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updated: 8/23/2017 3:32 PM

Naperville woman co-wrote hate crimes law signed by Gov. Rauner

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  • Attorney Sadia Covert of Naperville worked with 84th District state Rep. Stephanie Kifowit, left, to write an update to Illinois hate crimes law that gives victims more ways to seek restitution and damages and requires education for offenders about the specific community or group they targeted. Gov. Bruce Rauner signed the bill Tuesday and the law goes into effect Jan. 1.

    Attorney Sadia Covert of Naperville worked with 84th District state Rep. Stephanie Kifowit, left, to write an update to Illinois hate crimes law that gives victims more ways to seek restitution and damages and requires education for offenders about the specific community or group they targeted. Gov. Bruce Rauner signed the bill Tuesday and the law goes into effect Jan. 1.
    Courtesy of Sadia Covert

 
 

When hateful behaviors surface in public, there sometimes are protests. There are calls for change. There are reactions.

But a new hate crimes law signed Tuesday by Gov. Bruce Rauner should help the state ward off hate crimes instead of responding to them when it's too late, says one of the law's co-authors, attorney Sadia Covert of Naperville.

"It's a part of prevention instead of reaction," Covert said Wednesday about the law, which amends the criminal code of 2012 to require diversity education for hate crime offenders and gives victims a new way to fight back.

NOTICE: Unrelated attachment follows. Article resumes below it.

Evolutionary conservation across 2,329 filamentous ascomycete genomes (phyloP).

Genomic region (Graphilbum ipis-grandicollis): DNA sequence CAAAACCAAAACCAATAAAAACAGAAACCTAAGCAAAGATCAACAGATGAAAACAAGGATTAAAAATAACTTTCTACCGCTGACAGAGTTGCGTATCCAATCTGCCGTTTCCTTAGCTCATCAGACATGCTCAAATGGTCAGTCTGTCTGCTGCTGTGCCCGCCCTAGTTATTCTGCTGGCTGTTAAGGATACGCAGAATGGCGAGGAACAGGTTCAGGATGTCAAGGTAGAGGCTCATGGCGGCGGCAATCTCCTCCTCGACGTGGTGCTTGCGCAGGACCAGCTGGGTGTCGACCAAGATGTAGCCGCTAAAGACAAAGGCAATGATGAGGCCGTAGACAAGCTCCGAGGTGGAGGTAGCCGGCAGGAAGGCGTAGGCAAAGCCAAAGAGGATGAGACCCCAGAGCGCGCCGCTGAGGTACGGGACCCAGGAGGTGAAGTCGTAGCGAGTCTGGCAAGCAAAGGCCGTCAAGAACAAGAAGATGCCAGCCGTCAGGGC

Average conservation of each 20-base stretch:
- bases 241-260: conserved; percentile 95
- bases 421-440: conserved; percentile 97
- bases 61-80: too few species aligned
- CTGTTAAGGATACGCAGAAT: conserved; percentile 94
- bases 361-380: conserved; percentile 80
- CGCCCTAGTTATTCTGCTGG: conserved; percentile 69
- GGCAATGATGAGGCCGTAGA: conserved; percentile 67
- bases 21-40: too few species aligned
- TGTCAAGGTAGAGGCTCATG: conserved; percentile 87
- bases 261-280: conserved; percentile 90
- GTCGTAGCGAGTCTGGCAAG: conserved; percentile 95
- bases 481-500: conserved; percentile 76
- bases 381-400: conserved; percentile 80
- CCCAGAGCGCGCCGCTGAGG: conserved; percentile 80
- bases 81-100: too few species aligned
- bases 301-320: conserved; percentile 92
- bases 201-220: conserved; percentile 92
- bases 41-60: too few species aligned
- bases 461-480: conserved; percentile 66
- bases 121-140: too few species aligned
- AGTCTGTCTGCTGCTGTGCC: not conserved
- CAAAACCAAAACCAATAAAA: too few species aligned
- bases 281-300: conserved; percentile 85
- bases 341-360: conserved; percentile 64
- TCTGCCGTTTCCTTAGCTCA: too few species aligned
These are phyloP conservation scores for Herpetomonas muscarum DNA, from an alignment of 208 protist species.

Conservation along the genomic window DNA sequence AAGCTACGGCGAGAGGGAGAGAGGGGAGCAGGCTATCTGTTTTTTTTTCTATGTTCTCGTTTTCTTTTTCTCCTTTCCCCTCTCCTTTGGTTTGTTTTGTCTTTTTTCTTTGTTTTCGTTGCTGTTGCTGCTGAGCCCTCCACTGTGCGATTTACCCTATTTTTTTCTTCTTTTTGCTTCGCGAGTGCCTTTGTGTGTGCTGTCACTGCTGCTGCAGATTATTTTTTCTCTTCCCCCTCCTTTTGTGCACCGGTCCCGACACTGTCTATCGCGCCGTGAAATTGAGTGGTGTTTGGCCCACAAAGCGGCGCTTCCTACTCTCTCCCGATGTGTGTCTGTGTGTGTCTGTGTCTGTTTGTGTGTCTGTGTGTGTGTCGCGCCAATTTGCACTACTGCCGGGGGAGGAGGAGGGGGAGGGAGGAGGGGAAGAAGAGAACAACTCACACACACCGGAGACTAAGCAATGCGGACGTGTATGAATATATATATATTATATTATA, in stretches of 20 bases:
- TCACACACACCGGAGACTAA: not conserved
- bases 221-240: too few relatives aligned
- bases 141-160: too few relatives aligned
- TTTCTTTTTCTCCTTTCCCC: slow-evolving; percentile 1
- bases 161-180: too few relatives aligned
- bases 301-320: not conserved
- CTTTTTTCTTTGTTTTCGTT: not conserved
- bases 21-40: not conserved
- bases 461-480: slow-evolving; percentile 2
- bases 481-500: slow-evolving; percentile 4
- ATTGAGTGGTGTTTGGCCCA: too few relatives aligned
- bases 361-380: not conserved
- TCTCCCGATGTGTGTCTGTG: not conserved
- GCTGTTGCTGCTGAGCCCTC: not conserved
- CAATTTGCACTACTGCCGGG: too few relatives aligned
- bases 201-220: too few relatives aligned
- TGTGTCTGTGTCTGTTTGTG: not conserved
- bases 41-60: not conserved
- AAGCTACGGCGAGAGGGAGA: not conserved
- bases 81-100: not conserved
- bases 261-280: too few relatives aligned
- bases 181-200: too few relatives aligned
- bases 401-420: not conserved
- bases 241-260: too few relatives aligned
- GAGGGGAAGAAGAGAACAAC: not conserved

The law, which goes into effect Jan. 1, will require people convicted of hate crimes to attend in-person training to understand the culture or religion of the group their offense affected. It will extend hate crimes protection to the exterior of religious buildings, remove a $1,000 cap on restitution for victims of hate crimes and allow victims to seek damages through civil court.

The definition of a hate crime remains one committed because of a bias against someone in a Constitutionally-protected class, including because of their race, ethnicity, religion, gender, sexual orientation, ancestry, disability, physical or mental status, or national origin.

State Rep. Stephanie Kifowit, an Oswego Democrat, and state Sen. Heather Steans, a Chicago Democrat, sponsored the bill in their respective chambers, which both passed it before it was sent to the governor.

For Covert, 34, passage of the law is the first step of a plan she devised after an attack on a Lombard mosque in 2014 motivated her to take a stand against hate crimes. She calls it "fight hate with ATE," which stands for amend, train and educate.

"Now that the law has been amended," she said, "we're moving on to training."

Covert is certified as a police instructor and said she is working with the Illinois Law Enforcement Training and Standards Board to schedule sessions about the law.

She is pursuing the educational component of her plan through a nonprofit organization called UCARE, which stands for Uniting Through Cultural Awareness and Regional Education. The organization provides trained speakers who can educate groups on cultures and religious practices without promoting or endorsing any specific ideology.

"The agenda is unity," Covert said. "We all unite together as one to counter hate and bigotry in society through education."

UCARE and similar organizations across the state, along with colleges and universities, are likely to host the diversity education hate crime offenders will be required to complete, Covert said.

In a time when hateful actions continue to make national news, Covert said UCARE is growing. For details, visit ucarespeaks.org or email info@ucarespeaks.org.

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